How do I create a GSE Job Profile and what can I do with it?

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“What I really need is to get them from the classroom and job ready as quickly as possible.” This is a sentiment that will resonate with many people who work within adult English language learning. While it is useful – and can be fun – to build skills around conversations about the weather, hobbies or visiting a grocery store, the reality is that many English language learners have a specific need: employability. Programmes and programme content that are job specific often neglect language learners, especially those beginning their language learning journey. With the launch of the new Global Scale of English (GSE) Job Profile tool, programme developers and teachers finally have a resource that provides useful insight into programme development for specific vocational purposes.

If you haven’t had a chance, take a moment to read about the development of the GSE Job Profile described in this excellent blog by Meg Gordon. To summarise, the GSE Job Profile tool maps specific job skills to the various language functions required. With this information it is possible to create a Job Profile for a specific job function. To do this, head over to the GSE Teacher Toolkit and start to work with the filters.

Create a GSE Job Profile

Follow these steps to create a full Job Profile. Once I have a profile, I like to use the option to download to create a PDF of the role. The final results act as a quick cheat sheet that summarises the key skills for specific job roles that I can then use to create job specific programmes.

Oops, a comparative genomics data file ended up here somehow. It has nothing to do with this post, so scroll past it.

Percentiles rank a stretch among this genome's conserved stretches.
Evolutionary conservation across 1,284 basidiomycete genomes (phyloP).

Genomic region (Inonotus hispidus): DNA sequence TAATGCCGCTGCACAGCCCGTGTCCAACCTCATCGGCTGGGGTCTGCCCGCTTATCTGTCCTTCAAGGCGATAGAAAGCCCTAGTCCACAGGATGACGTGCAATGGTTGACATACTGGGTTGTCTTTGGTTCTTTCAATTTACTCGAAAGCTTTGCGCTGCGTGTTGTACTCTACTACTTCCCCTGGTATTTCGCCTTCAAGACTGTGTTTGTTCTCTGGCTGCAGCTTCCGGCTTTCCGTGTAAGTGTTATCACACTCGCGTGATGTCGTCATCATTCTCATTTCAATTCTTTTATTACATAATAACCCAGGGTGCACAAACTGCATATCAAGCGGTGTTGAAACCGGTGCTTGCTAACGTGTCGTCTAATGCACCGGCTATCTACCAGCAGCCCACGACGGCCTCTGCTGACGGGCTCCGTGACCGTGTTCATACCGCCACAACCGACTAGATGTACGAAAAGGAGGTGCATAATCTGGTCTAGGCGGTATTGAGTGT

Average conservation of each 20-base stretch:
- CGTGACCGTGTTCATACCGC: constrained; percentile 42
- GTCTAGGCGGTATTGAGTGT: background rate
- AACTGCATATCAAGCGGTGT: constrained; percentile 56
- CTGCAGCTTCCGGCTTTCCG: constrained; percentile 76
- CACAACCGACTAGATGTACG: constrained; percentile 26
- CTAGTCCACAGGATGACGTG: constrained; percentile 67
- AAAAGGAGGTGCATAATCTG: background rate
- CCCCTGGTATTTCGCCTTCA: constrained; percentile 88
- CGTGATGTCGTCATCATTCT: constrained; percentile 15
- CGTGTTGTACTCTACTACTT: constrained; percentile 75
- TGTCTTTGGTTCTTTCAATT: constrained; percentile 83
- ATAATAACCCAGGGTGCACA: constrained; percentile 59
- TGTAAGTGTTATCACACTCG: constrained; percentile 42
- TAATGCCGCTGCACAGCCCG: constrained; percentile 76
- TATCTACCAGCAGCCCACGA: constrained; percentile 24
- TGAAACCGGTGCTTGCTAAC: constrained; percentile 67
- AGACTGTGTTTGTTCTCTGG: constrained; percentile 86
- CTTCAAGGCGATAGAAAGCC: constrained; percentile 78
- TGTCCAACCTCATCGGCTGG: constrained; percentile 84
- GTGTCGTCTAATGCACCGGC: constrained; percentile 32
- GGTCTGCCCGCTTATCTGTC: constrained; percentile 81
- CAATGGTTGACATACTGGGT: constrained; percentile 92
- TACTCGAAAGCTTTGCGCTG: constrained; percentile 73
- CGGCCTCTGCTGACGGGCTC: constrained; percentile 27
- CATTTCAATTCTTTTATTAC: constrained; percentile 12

Step 1: Select ‘Professional Learners’ from the ‘Choose Learner’ drop-down menu.


Step 2:
Click on the ‘Choose Job Role’ button.

Step 3: Use the menu to look for specific industries, and select the industry you require.

Step 4: Then look for the specific role within the industry.

Step 5: GSE range slider should not be adjusted before you click on ‘Show results’ to generate your profile full of learning objectives that are specific to that particular job role.

Step 6: Download the results as a PDF.

Step 7: Now you have a simple-to read-Job Profile for the selected role. Create profiles for the various job roles you want to target with your programmes.

Using a Job Profile for programme development

When I’ve previously explained how to create a Job Profile, there is often a bit of excitement – but reality soon sets in. The first question I often hear is: “How do I use this thing?” This is an excellent question and one that I have been working to clarify in the past few months while I have been playing with the Job Profile tool. There are several possible ways to use a Job Profile, but this is my favourite: targeted curriculum design. This can be extremely useful and very important depending on the learner and their learning needs. For some learners the need to move from the English classroom into the workplace is imperative and the faster a learner can go from classroom to workforce, the more likely they will be able to continue with their language studies.

With this in mind, a Job Profile can provide insight into the skills at the various levels of learning, which can help with targeted curriculum development. Let’s look at this Nursing Assistants profile as an example. I can see that I have a total of 33 learning objectives that progress from the lowest level of ability at GSE 25 (A1) all the way through to higher GSE ranges between 67-75 (B2+). From a planning perspective I can break this into tiers of learning for targeted classrooms.